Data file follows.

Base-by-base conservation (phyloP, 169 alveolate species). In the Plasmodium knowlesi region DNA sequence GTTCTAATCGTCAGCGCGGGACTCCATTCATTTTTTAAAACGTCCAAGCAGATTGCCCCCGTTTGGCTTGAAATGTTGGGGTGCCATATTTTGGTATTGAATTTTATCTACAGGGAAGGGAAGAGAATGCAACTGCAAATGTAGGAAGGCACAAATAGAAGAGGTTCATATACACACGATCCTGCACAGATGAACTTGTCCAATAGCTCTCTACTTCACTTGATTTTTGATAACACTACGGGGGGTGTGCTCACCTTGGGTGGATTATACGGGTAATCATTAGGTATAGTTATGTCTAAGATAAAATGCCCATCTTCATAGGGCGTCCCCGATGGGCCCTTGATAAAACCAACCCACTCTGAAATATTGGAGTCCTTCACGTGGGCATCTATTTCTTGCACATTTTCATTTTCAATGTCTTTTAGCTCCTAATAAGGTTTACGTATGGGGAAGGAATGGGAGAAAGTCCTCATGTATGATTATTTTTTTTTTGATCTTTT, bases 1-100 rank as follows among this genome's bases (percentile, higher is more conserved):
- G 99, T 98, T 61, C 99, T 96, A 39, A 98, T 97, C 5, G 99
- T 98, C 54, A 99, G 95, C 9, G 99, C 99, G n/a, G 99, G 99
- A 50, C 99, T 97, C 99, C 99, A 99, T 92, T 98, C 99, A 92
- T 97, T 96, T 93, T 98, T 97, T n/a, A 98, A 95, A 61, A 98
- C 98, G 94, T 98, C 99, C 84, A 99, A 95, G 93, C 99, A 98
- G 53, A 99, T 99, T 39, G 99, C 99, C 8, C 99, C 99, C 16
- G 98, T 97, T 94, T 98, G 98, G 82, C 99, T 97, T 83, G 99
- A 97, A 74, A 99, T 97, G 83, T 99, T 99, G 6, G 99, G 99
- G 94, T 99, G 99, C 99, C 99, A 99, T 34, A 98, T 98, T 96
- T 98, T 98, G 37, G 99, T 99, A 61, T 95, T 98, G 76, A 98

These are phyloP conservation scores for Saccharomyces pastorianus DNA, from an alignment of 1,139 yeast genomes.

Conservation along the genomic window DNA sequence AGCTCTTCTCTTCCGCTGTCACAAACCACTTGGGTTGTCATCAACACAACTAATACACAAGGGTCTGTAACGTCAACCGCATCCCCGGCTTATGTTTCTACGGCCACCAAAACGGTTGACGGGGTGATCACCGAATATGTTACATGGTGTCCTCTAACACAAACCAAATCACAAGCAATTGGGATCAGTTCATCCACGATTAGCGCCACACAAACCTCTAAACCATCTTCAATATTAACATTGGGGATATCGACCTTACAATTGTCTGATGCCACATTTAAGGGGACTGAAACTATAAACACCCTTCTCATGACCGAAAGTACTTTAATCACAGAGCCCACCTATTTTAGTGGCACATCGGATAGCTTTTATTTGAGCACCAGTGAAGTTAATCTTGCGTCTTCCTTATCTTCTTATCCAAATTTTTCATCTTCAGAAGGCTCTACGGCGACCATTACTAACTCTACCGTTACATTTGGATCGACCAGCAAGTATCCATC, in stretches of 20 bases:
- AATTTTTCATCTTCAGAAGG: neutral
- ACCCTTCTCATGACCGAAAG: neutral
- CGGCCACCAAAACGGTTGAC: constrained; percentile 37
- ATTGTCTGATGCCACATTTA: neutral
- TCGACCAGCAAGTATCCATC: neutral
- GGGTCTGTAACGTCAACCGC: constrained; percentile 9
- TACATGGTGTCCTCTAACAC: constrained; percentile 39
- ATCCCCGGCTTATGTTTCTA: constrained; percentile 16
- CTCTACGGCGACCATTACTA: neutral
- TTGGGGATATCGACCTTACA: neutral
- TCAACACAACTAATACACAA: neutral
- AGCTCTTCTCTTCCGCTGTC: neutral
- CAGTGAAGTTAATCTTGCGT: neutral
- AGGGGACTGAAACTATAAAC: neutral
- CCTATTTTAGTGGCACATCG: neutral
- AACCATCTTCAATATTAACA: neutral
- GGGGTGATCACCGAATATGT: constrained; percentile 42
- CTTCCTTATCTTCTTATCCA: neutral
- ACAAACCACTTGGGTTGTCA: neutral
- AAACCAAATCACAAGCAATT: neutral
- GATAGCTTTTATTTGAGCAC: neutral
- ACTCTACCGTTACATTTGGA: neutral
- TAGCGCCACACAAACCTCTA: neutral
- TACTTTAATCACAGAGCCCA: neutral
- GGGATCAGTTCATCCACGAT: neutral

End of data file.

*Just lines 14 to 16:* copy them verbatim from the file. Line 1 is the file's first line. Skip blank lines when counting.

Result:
- AATTTTTCATCTTCAGAAGG: neutral
- ACCCTTCTCATGACCGAAAG: neutral
- CGGCCACCAAAACGGTTGAC: constrained; percentile 37